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11/3/2011
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USAJobs.gov Problems Continue For Week 3

As federal jobs site problems persist, Sen. John Kerry suggests U.S. CIO VanRoekel should scrap the in-house service, return it to an outsourcer.

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Just after the Office of Personnel Management (OPM) said it resolved "capacity issues" with its USAJobs.gov site Tuesday, a hardware issue caused the site to crash, as problems with the federal job site continued into their third week.

Issues with the site following an Oct. 11 relaunch have become such a hassle that Sen. John Kerry has appealed to U.S. CIO Steven VanRoekel to rethink the administration's decision to move the site in-house from a third-party hosting company.

Tuesday afternoon, the OPM said in an update that issues with handling the number of visitors to the site had been fixed. But soon after the agency reported on Twitter that some users might be experiencing "intermittent access issues" due to a hardware problem.

"A server went down and we are in recovery right now," according to the USAJobs.gov Twitter feed. "We expect to be up with full functionality shortly." The problem eventually was resolved, and officials said the site was back online within two hours.

[The feds have big plans for IT. Read U.S. CIO VanRoekel Outlines What's Next For Fed Tech.]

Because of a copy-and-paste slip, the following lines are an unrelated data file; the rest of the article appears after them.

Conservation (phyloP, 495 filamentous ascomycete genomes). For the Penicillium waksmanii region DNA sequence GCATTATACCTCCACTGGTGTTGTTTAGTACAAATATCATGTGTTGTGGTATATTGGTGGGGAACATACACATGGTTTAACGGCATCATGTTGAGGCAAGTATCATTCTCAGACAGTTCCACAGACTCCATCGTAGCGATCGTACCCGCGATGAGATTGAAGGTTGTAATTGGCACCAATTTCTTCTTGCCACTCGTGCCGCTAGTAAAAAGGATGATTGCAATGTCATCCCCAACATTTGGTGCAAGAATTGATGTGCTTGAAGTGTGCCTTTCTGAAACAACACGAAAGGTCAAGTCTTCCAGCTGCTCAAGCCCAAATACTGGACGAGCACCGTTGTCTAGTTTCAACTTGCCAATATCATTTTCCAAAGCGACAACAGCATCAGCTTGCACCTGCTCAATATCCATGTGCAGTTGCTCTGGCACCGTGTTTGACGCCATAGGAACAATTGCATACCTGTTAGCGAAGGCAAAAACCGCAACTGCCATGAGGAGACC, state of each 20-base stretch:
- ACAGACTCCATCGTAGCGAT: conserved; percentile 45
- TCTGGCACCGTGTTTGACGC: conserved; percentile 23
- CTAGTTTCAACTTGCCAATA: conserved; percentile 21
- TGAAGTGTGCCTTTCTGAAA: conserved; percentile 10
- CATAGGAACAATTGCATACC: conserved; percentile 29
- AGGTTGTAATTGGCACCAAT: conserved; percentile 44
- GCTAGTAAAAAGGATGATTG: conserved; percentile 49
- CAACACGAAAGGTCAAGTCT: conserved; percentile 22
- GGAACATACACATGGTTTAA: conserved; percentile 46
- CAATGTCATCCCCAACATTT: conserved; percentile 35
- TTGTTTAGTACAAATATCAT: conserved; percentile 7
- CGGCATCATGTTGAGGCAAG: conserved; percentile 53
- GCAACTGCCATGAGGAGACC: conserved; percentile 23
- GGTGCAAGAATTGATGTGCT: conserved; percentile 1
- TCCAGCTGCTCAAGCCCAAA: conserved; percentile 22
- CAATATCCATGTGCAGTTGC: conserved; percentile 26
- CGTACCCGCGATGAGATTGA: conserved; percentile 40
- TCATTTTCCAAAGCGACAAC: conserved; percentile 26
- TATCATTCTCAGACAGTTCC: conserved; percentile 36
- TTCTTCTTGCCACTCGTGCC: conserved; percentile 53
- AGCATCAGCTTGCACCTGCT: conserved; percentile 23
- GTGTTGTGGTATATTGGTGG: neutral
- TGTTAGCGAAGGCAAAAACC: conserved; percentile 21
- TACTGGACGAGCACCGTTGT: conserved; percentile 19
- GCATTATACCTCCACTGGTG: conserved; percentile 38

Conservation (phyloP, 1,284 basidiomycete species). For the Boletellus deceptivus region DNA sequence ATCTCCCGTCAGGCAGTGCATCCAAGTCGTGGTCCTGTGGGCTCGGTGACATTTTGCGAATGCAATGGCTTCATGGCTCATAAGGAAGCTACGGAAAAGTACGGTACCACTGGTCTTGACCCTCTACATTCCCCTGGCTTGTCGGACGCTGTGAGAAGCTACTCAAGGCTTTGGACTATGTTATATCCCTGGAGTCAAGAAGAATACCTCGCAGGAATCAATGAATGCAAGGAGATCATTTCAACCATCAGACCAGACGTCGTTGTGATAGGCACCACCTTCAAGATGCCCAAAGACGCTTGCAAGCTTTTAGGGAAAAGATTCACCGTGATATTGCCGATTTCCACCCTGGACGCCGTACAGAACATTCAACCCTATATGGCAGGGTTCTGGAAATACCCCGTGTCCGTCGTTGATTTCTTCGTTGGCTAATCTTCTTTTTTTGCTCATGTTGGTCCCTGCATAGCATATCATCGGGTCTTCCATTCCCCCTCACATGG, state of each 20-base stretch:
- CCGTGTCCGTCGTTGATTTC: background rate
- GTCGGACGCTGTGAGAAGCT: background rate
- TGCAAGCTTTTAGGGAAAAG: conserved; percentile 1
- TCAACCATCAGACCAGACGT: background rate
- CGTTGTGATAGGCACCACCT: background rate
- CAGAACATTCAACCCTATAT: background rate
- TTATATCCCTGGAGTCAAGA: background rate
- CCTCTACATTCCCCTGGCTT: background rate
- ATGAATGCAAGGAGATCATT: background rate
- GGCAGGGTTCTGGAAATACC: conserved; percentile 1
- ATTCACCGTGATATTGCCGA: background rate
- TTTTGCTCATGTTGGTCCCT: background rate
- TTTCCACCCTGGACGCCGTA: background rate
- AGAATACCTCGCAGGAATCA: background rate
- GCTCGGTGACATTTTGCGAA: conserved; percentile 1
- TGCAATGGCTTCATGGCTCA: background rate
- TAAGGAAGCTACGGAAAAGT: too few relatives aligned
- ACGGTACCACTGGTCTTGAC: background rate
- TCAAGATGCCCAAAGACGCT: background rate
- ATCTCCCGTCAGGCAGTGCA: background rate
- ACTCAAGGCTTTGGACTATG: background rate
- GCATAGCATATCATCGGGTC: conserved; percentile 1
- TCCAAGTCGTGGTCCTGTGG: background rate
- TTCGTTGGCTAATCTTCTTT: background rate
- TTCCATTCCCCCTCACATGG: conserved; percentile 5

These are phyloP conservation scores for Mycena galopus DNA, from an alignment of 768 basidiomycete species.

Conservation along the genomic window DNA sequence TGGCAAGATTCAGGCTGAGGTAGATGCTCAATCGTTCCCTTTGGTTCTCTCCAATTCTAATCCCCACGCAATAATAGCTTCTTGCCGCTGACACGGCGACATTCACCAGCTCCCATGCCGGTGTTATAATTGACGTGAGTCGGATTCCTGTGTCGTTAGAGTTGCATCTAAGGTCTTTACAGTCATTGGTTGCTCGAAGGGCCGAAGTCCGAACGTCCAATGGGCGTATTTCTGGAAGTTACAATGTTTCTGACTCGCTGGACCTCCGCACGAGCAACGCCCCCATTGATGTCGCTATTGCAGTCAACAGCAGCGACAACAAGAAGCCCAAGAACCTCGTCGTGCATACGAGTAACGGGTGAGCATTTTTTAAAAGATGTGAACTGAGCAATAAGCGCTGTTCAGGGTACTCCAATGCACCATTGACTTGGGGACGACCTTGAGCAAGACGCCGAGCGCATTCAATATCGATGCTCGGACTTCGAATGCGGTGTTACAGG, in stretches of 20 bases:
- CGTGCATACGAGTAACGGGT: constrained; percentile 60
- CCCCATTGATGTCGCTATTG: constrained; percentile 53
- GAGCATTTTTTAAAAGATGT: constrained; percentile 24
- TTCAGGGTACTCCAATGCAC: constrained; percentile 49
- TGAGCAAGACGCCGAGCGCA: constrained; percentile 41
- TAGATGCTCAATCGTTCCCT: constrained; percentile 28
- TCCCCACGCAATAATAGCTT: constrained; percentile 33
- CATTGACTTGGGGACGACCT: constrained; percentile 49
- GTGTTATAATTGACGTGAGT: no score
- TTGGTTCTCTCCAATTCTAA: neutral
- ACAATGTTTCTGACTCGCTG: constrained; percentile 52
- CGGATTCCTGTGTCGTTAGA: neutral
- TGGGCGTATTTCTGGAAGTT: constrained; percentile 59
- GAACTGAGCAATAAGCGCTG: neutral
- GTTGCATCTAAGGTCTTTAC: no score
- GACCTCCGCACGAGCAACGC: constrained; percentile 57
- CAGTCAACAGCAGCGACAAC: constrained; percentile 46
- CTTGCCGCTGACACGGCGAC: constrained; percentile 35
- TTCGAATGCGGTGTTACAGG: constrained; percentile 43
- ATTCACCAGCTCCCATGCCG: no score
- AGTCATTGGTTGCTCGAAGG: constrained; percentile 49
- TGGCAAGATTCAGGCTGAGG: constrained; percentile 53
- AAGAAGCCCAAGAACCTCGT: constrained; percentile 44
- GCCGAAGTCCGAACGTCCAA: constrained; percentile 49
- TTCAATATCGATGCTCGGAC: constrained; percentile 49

Problems with USAJobs.gov--which allows people to search and apply for positions with the federal government--started three days into the site's upgrade to its 3.0 version. High volume after the relaunch caused problems with its search features and general accessibility, among other issues.

The new site, the result of an 18-month collaboration between the OPM and the Chief Human Capital Officers Council (CHCOC), added enhancements to security, informational features, and search. It also changed the site so people can type in their information once to apply for multiple jobs, whereas previously they had to enter information for each job separately.

Another change to the site was the aforementioned move to in-house servers. Previously, online employment site Monster.com hosted the site.

Sen. Kerry--whose home state Massachusetts is the headquarters of Monster.com--suggested that, in light of the site's problems, perhaps outsourcing it again wouldn't be such a bad idea.

In a letter to the U.S. CIO Steven VanRoekel, Kerry called for the administration to consider letting a company with experience managing online services once again take over the site.

"These breakdowns again raise real questions about the decision to take this operation in-house, and in light of the poor transition and launch, I am renewing the recommendation for the administration to seek a vendor through a competitive bidding process to manage this service," he wrote.

In an update about the site Wednesday, the OPM said once again that capacity issues had been resolved and engineers were refining the site's search engine for faster, easier service.

Despite the problems, people have still been able to successfully use the site since its relaunch. As of Wednesday, nearly 10 million visits have been made to the site, nearly 730,000 people created new accounts, and more than 600,000 applications were successfully submitted through it, according to the OPM.

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